11.22.2013 1

Democrats all but eliminate filibuster, replace it with the law of the jungle

Wonderful_LifeBy Robert Romano

Standing Rule XXII of the Senate clearly states that “to amend the Senate rules… the necessary affirmative vote shall be two-thirds of the Senators present and voting,” but none of that matters anymore.

Senate Democrats under Harry Reid have changed the rules regarding cloture on most presidential nominees with just a simple majority — an egregious power grab.

Never mind that the U.S. Constitution provides that “each House may determine the rules of its proceedings,” and that those very rules in the Senate had been legitimately enacted.

Forget that this particular rule had stood for 96 years.

It’s all meaningless.

This is the law of the jungle now.

If Republican Senate Minority Leader Mitch McConnell has any respect at all left for the institution of the Senate, he will shut that body down completely.

Even the most mundane business in the Senate requires unanimous consent. Going forward, McConnell should deny such consent — on everything. Force Reid to achieve cloture for every gavel, every motion, every change of the calendar.

And then deny him that cloture. Nothing gets done.

That is, unless and until those rules are changed back and any false confirmations that result are nullified, including the appointment of Patricia Ann Millett to the D.C. Circuit Court of Appeals.

That’s what Harry Reid would do.

If the shoe were on the other foot, there would be hell to pay. Now it is up to McConnell to make certain that there is.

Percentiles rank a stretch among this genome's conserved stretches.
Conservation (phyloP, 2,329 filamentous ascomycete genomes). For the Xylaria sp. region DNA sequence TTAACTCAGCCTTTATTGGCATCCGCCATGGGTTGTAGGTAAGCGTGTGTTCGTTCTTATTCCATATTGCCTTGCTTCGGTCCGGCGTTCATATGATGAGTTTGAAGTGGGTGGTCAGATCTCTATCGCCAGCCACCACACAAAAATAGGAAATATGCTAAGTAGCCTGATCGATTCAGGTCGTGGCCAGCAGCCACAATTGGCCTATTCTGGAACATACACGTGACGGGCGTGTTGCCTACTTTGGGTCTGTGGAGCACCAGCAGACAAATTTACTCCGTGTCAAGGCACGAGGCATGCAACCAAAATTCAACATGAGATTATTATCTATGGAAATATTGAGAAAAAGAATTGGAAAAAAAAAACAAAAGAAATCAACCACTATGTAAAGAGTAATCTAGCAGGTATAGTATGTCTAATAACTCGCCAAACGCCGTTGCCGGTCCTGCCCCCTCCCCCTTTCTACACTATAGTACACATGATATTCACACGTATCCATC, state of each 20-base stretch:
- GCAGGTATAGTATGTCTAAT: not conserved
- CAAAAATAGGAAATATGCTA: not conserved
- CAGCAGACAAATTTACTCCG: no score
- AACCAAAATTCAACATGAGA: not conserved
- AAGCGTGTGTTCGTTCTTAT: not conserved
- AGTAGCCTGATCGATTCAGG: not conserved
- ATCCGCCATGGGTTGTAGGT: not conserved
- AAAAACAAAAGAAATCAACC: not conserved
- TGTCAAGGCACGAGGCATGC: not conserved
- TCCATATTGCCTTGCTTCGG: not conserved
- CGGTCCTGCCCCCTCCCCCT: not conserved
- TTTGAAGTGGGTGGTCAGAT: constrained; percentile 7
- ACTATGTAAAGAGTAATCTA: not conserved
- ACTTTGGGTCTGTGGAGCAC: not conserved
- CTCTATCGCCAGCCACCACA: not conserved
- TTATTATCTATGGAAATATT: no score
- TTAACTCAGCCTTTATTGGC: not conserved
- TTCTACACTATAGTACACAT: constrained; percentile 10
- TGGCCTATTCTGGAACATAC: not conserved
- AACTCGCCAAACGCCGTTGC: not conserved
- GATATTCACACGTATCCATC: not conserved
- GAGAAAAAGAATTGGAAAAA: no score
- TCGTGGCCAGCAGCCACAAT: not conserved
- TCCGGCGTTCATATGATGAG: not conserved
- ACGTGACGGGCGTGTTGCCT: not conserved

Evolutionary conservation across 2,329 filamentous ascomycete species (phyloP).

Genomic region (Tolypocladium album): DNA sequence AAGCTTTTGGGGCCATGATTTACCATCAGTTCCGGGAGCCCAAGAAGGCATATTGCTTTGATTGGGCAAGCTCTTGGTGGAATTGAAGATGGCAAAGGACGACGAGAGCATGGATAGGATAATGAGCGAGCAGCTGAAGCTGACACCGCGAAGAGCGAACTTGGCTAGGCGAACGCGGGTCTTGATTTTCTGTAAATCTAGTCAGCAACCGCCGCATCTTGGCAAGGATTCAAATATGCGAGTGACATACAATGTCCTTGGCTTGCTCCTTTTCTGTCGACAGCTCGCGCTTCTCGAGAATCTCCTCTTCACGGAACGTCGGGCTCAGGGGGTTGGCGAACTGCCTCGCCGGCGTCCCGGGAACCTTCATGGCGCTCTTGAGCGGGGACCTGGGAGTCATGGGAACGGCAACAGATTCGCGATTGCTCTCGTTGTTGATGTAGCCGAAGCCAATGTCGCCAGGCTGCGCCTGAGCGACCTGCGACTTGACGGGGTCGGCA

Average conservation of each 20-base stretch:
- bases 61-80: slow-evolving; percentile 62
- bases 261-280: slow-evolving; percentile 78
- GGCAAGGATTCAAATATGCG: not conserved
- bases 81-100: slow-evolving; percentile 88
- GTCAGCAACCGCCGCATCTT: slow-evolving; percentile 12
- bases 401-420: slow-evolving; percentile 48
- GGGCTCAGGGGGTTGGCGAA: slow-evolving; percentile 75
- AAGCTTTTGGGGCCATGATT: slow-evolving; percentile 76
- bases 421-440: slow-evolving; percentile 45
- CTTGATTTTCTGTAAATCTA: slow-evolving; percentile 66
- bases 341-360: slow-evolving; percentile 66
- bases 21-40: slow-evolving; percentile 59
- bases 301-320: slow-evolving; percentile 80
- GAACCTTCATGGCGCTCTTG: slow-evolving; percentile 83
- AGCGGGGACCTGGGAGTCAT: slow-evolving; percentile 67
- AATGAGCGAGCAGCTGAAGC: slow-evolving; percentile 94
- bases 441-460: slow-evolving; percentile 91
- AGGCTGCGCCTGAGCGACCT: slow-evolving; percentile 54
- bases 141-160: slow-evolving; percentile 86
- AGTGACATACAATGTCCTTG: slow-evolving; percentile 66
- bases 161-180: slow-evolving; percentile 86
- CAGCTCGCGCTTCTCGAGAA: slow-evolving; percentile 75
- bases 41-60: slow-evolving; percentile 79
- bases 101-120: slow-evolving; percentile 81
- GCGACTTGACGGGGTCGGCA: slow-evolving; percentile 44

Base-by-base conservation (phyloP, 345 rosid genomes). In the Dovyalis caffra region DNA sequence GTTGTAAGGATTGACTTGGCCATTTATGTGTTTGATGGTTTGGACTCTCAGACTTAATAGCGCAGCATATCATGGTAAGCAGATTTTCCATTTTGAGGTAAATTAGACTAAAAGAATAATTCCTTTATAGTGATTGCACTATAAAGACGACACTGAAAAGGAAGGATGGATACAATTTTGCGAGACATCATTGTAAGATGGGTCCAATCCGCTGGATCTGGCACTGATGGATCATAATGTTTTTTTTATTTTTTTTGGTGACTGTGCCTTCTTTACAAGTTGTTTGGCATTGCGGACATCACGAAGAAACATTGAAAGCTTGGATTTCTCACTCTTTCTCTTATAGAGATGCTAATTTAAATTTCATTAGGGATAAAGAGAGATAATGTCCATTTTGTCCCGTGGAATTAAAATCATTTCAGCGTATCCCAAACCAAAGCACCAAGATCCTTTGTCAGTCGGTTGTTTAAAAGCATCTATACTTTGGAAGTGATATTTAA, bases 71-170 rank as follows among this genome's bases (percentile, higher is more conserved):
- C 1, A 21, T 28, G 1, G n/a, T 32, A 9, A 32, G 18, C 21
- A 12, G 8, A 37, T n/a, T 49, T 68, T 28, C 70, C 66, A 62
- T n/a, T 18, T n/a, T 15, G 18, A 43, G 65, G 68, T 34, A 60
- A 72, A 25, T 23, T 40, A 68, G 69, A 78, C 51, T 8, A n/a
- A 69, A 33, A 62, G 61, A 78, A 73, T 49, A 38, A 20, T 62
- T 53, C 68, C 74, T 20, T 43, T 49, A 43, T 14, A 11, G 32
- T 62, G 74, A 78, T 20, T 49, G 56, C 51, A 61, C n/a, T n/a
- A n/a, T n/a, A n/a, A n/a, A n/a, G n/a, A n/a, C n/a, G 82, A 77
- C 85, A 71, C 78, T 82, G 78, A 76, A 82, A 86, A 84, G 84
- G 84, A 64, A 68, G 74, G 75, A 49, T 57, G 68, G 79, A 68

Dare Democrats to roll back cloture rules on everything else, too. And when they do, Republicans should take their case to the American people.

That when push came to shove, it was Reid and the Democrats that broke the Senate.

So be it. Because it doesn’t matter anymore. All bets are off.

In the meantime, the legitimacy of Millett on the D.C. Circuit Court should be challenged immediately all the way to the Supreme Court if necessary. If nothing else, it must be challenged for the sake of the rule of law.

Force the Obama Administration to defend the destruction of the Senate as a meaningful check on the executive branch.

If this is how Democrats want to rule and impose their will on the minority party, let “the end justifies the means” be their campaign slogan in 2014 and beyond.

If the courts ultimately deem Senate rules to be a political question with which the Senate has discretion, that they can be amended by whatever margin the current majority prefers, then so be it.

The cooling saucer of the Senate will have been forever shattered.

If majority rules is the new rule of the Senate, if this stands once all court challenges have been exhausted, fine.

Then whenever Republicans regain the majority in both houses of Congress and the White house, all it should take to repeal Obamacare is a simple majority in both houses of Congress.

No more 60 vote thresholds.

All it should take to undo the Environmental Protection Agency’s carbon endangerment finding, and every other economy-killing regulation from unaccountable executive branch agencies are simple majority votes in the House and Senate.

All it should take to audit the Federal Reserve completely and fully, and to rein in its $1 trillion a year subsidy to banks — almost half of them foreign — or to balance the budget, is a simple majority.

All it should take to get strict constitutionalists on to the Supreme Court is a simple Senate majority.

In short, all it should take to undo all the damage of the past century of big government is a majority. If supermajority thresholds cannot be justified for presidential nominations, then how do we rationalize them on other matters?

It is up to Republicans in the Senate led by Mitch McConnell to make Harry Reid pay for this. To regret the moment he thought that his will alone could trump the constitutional rule of law. To rue the day he ever believed that Republicans would never be in power again.

Robert Romano is the senior editor of Americans for Limited Government. 

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